The tall defenceman skates the way you would expect a much smaller player to skate, with quick pivots and high-end top speed. Certainly, Hughes has a leg up on Myers in that department, as he’s already one of the best skaters in the NHL, but when you watch the two skate, they do similar things: spinning off checks, jumping up in the rush, and darting into holes in defensive coverage in the offensive zone.
While Myers will throw occasional big hits, both he and Hughes depend more on their stick than their body to defend. Myers takes advantage of his reach to make sweeping poke checks, while Hughes uses a tighter gap and timing to knock pucks off sticks.
“You’re definitely going to hear a lot about the differences, just because we have such a big difference in height, but we have similar styles,” said Myers after Saturday’s game against the Sabres. “I think it provides a fast game. We both use our feet well.”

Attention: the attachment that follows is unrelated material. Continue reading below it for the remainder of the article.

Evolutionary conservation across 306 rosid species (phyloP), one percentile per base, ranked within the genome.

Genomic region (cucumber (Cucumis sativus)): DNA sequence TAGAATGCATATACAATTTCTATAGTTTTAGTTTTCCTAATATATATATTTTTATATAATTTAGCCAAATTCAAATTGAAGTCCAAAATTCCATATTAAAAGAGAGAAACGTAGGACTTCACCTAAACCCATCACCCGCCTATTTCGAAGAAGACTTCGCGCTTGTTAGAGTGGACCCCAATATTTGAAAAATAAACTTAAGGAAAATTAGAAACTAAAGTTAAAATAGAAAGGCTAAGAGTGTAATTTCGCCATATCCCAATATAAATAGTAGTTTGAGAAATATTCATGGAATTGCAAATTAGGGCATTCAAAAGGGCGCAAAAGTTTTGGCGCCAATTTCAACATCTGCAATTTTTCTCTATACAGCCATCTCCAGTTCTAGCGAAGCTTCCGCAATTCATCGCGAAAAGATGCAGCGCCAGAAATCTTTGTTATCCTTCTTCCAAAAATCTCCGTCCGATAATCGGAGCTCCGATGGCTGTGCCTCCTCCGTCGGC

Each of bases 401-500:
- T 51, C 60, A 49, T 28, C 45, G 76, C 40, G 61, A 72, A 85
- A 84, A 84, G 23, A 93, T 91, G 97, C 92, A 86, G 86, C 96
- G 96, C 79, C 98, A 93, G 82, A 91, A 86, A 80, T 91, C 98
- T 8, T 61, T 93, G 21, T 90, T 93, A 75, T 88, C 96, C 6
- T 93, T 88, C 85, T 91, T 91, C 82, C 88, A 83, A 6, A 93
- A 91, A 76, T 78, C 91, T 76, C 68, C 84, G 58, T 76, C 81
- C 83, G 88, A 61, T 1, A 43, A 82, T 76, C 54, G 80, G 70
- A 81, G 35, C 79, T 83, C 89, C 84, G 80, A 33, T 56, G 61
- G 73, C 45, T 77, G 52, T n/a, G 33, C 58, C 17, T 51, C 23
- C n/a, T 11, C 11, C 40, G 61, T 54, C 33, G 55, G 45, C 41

The two have been paired together now for five straight games and gotten good results, with their strongest performance coming on Saturday. Over the last five games, the Canucks have out-scored their opponents 7-to-1 with Hughes and Myers on the ice at 5-on-5, and out-shot them 51-to-30.
“I think for us, we're moving our feet together, we're staying close to each other, we're supporting each other really well, and it's making it easy for us to control the puck,” said Myers. “With the way Huggy skates, the way he handles the puck and spins off guys creates a lot of space for other guys on the team.”
The two seem to complement each other nicely, perhaps because of their similar styles. When they’ve been on the ice together at 5-on-5 this season, they’ve had a 59.84% shot share (corsi). Using MoneyPuck’s Expected Goals metric, the Hughes/Myers pairing ranks 11th in the NHL among pairings that have played at least 100 5-on-5 minutes together.